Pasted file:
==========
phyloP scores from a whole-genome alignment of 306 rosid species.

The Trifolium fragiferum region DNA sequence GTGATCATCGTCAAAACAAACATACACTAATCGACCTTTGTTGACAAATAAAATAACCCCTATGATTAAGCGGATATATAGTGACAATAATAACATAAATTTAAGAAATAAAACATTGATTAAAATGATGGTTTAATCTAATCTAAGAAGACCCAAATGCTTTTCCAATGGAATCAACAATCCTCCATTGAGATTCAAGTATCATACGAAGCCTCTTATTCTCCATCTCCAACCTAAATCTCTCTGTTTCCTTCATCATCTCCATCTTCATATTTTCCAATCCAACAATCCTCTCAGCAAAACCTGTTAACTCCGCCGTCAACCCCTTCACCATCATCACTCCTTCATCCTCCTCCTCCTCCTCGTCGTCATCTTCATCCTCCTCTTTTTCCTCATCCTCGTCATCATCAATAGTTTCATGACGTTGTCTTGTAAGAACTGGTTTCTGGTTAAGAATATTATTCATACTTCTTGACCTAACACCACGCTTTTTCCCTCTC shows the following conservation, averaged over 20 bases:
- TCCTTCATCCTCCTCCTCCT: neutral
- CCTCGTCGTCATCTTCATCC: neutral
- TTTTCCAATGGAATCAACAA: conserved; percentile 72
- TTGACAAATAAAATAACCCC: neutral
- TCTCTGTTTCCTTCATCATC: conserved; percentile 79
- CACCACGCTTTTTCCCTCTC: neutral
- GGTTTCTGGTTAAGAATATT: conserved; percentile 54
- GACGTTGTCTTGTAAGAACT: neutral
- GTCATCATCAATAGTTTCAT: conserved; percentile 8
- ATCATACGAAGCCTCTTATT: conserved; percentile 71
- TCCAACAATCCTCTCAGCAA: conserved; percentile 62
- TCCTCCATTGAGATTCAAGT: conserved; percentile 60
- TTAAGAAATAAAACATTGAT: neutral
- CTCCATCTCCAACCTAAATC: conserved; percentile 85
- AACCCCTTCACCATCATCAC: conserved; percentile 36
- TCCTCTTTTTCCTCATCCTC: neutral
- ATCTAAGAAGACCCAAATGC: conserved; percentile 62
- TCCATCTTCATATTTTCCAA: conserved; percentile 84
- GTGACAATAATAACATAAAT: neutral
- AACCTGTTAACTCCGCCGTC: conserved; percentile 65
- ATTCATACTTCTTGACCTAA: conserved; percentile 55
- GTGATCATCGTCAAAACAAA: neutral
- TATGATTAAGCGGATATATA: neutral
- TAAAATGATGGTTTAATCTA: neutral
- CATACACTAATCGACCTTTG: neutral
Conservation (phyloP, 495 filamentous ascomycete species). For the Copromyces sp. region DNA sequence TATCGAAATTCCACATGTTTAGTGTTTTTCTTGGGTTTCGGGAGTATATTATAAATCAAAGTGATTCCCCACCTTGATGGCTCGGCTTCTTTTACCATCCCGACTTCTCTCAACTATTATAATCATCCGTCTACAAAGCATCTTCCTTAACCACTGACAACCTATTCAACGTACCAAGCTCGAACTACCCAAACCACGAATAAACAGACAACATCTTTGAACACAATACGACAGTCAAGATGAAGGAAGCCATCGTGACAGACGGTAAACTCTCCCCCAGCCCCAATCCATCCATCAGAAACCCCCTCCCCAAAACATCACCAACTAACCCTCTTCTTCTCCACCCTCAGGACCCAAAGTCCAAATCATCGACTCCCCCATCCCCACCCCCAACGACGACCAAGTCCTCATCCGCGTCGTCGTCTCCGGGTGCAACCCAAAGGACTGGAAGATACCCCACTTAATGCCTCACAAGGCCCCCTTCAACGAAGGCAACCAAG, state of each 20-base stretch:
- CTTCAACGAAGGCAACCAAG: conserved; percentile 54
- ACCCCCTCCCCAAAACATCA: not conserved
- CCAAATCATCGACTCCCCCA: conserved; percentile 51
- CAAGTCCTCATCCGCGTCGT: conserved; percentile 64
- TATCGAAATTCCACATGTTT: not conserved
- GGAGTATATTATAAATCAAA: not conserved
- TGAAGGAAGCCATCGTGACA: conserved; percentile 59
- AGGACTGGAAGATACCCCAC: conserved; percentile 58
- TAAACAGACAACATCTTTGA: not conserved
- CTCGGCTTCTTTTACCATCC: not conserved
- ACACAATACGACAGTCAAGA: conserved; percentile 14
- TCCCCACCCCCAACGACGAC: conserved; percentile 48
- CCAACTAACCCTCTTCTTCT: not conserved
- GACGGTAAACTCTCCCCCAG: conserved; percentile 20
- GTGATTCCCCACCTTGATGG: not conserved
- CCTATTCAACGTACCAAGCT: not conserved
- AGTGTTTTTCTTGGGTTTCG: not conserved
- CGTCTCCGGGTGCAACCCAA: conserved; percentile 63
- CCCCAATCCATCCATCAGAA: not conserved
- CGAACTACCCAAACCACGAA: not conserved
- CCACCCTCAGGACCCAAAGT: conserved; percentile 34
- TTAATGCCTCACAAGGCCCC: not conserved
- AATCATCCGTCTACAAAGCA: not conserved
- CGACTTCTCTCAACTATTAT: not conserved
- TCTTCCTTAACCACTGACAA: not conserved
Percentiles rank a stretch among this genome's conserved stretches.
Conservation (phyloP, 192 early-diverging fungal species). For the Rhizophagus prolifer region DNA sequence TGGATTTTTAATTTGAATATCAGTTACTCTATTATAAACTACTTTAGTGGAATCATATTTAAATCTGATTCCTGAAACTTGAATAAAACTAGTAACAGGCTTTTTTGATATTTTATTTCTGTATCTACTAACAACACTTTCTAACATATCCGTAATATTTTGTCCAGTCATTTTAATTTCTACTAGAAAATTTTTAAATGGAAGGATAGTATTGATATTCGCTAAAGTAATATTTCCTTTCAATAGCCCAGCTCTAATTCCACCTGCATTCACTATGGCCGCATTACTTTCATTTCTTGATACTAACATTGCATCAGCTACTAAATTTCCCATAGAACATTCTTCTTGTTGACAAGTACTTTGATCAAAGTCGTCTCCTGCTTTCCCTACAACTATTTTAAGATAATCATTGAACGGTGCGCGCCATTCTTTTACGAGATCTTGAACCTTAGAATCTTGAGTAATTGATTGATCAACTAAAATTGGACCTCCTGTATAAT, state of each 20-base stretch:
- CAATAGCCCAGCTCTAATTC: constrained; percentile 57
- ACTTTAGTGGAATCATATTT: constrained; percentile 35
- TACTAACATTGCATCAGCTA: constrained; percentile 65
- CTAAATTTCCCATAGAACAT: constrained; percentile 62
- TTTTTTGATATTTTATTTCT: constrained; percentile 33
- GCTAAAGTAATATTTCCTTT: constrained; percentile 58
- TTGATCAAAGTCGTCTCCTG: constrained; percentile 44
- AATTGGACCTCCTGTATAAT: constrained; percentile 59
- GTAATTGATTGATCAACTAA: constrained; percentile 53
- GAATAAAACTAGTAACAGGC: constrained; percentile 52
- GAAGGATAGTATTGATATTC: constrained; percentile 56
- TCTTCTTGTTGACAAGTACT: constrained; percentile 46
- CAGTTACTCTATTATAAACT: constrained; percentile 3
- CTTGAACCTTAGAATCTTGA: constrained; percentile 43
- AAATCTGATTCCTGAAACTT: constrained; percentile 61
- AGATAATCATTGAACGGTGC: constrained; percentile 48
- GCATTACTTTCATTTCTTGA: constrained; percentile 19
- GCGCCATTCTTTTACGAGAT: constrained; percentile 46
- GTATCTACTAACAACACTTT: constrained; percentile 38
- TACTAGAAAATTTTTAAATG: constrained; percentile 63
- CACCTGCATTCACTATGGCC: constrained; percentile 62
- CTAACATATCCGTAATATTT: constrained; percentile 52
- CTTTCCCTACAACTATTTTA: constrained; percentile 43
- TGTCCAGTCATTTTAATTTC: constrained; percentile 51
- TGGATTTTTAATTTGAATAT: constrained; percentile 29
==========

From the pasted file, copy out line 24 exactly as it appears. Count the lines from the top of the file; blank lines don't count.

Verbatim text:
- GTGATCATCGTCAAAACAAA: neutral